Abu Bakr

From WikiAhmadiyya, the free encyclopedia on Islam and Ahmadiyyat

Abu Bakr Abdullah Siddeeqra (572-634) was a close companion of the Prophet of Islam, Muhammadsa, and became his first successor as Caliph of the early Muslims.

Early Life

Abu Bakr's father was known as Abu Qahaafah and his mother as Ummul Khair Salma.  He was born and raised in Mecca.  When he came of age, he became a cloth merchant.  He was Muhammad'ssa closest friend and the first adult man to accept his claim.

When the Prophetsa migrated from Mecca to Medina, Abu Bakr accompanied him and later, his daughter Aisha was married to Muhammadsa. Towards the end of the Prophet'ssa life, he appointed Abu Bakr to lead the Muslims in prayer.


Following the demise of the Prophetsa, Abu Bakr was elected as the first Caliph in 632, but immediately faced a series of rebellions. Some tribes renounced Islam to pursue their own political ambitions, others refused to pay taxes while others still claimed to be led by their own prophet and rose up in armed rebellion. Meanwhile some rebels were receiving support from external powers - most notably the neighbouring Persians.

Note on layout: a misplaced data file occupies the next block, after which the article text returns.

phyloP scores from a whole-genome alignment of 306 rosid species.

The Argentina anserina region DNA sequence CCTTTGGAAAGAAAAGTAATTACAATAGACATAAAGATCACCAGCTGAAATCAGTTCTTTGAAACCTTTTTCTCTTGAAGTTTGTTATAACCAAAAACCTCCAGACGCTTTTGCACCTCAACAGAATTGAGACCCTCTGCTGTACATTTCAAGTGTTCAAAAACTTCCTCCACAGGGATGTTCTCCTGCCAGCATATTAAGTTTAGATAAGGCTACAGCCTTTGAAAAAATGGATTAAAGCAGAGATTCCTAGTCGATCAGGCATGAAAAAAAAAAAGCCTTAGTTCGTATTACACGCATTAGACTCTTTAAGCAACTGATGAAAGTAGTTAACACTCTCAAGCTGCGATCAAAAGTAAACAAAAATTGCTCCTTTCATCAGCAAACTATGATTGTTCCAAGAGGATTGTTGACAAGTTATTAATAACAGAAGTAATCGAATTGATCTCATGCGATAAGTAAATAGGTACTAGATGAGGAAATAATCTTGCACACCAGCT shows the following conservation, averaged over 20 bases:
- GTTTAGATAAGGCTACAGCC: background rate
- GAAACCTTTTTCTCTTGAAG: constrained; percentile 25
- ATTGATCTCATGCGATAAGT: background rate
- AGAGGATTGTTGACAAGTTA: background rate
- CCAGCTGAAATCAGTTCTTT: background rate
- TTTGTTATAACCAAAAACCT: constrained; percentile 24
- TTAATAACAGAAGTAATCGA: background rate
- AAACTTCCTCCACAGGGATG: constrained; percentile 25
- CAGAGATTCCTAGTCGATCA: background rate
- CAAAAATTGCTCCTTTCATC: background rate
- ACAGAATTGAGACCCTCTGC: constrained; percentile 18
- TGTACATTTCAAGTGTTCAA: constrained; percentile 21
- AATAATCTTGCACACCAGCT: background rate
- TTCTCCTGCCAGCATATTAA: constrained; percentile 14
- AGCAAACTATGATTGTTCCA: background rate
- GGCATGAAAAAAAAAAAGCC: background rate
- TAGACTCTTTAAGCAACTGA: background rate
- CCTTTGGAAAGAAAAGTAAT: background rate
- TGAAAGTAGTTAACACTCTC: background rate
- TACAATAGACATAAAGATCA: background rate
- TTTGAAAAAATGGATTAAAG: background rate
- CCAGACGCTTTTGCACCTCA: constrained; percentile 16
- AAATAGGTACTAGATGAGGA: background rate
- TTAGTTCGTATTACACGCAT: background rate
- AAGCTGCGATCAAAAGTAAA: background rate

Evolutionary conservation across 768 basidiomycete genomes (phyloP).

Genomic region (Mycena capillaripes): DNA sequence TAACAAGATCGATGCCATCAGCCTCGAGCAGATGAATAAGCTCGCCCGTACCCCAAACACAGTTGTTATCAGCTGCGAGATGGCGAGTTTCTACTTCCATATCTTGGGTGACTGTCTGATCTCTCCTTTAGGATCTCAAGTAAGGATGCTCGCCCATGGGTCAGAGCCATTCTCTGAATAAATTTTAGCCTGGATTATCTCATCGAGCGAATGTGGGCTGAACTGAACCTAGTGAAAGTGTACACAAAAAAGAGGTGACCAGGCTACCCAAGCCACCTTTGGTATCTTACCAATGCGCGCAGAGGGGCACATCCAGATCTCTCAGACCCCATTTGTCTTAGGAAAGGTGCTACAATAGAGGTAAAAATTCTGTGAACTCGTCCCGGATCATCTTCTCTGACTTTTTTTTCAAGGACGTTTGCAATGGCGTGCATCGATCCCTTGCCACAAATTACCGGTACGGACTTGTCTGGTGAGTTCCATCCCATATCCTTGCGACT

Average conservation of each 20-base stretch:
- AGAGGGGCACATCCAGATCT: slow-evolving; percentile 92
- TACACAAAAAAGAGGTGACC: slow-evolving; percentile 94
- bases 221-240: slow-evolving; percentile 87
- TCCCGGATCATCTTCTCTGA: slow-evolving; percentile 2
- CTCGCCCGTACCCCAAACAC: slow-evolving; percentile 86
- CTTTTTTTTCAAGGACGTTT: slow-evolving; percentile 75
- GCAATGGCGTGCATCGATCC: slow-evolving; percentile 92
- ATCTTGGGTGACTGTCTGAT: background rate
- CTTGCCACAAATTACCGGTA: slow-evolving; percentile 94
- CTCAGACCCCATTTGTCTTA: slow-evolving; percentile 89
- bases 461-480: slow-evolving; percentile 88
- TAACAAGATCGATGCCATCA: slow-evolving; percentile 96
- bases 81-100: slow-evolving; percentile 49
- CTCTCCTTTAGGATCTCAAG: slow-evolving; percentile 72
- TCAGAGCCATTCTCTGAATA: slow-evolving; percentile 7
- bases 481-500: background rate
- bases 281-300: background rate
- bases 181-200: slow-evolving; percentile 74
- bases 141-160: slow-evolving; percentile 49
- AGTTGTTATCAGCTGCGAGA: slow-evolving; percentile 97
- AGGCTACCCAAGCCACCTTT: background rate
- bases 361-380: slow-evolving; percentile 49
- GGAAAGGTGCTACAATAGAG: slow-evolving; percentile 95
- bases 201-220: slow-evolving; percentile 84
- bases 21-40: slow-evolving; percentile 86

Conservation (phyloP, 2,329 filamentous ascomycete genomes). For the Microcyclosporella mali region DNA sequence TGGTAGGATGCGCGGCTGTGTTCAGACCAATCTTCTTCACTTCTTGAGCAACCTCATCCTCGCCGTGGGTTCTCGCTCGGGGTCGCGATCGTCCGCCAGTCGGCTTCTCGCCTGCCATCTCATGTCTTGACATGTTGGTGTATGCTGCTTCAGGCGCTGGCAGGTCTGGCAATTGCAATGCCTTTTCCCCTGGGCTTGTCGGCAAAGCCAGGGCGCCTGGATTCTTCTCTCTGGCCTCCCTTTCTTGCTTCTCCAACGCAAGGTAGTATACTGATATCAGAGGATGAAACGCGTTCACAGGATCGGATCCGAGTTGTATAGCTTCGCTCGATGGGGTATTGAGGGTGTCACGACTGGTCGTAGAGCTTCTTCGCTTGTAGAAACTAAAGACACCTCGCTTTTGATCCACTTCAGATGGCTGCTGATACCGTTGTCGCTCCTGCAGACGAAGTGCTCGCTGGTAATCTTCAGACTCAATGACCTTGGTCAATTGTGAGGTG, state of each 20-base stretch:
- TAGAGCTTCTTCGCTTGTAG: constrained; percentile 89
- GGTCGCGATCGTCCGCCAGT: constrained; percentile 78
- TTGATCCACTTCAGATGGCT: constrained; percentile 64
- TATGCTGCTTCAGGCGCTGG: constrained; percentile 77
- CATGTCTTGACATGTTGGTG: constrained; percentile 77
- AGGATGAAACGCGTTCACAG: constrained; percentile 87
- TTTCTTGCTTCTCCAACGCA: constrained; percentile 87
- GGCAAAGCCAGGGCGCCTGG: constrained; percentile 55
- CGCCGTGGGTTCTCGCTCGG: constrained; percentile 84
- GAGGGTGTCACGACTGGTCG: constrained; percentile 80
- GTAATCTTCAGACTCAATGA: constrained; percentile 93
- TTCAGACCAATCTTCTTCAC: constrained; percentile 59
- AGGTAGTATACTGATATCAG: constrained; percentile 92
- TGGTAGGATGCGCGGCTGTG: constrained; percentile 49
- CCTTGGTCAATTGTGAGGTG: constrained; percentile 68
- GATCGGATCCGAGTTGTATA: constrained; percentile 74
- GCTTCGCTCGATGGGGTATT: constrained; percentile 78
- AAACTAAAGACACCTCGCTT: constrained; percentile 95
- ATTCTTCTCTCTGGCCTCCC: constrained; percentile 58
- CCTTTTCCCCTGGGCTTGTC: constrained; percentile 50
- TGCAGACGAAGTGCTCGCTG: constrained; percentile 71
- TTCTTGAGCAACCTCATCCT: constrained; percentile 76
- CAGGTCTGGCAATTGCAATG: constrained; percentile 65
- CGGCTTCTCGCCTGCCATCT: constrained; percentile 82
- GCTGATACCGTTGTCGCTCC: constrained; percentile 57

Abu Bark took swift action and after successfully defeating the internal disorders, turned to the external enemies threatening the security of the state. First a force was dispatched to defeat the Persians and then Muslims were forced to defend themselves against a Roman attack. Victories followed at Ajnadan and Yarmuk, pushing the Romans from Syria.

However the Romans killed a large number of Muslim soldiers, including many of those who had memorised the entire Quran from Muhammadsa. Abu Bakr sought to safeguard the preservation of the Quran by collecting it into one written volume for the first time.

The Caliph suffered from a short illness in 634, resulting in his death on August 23 of the same year.

See also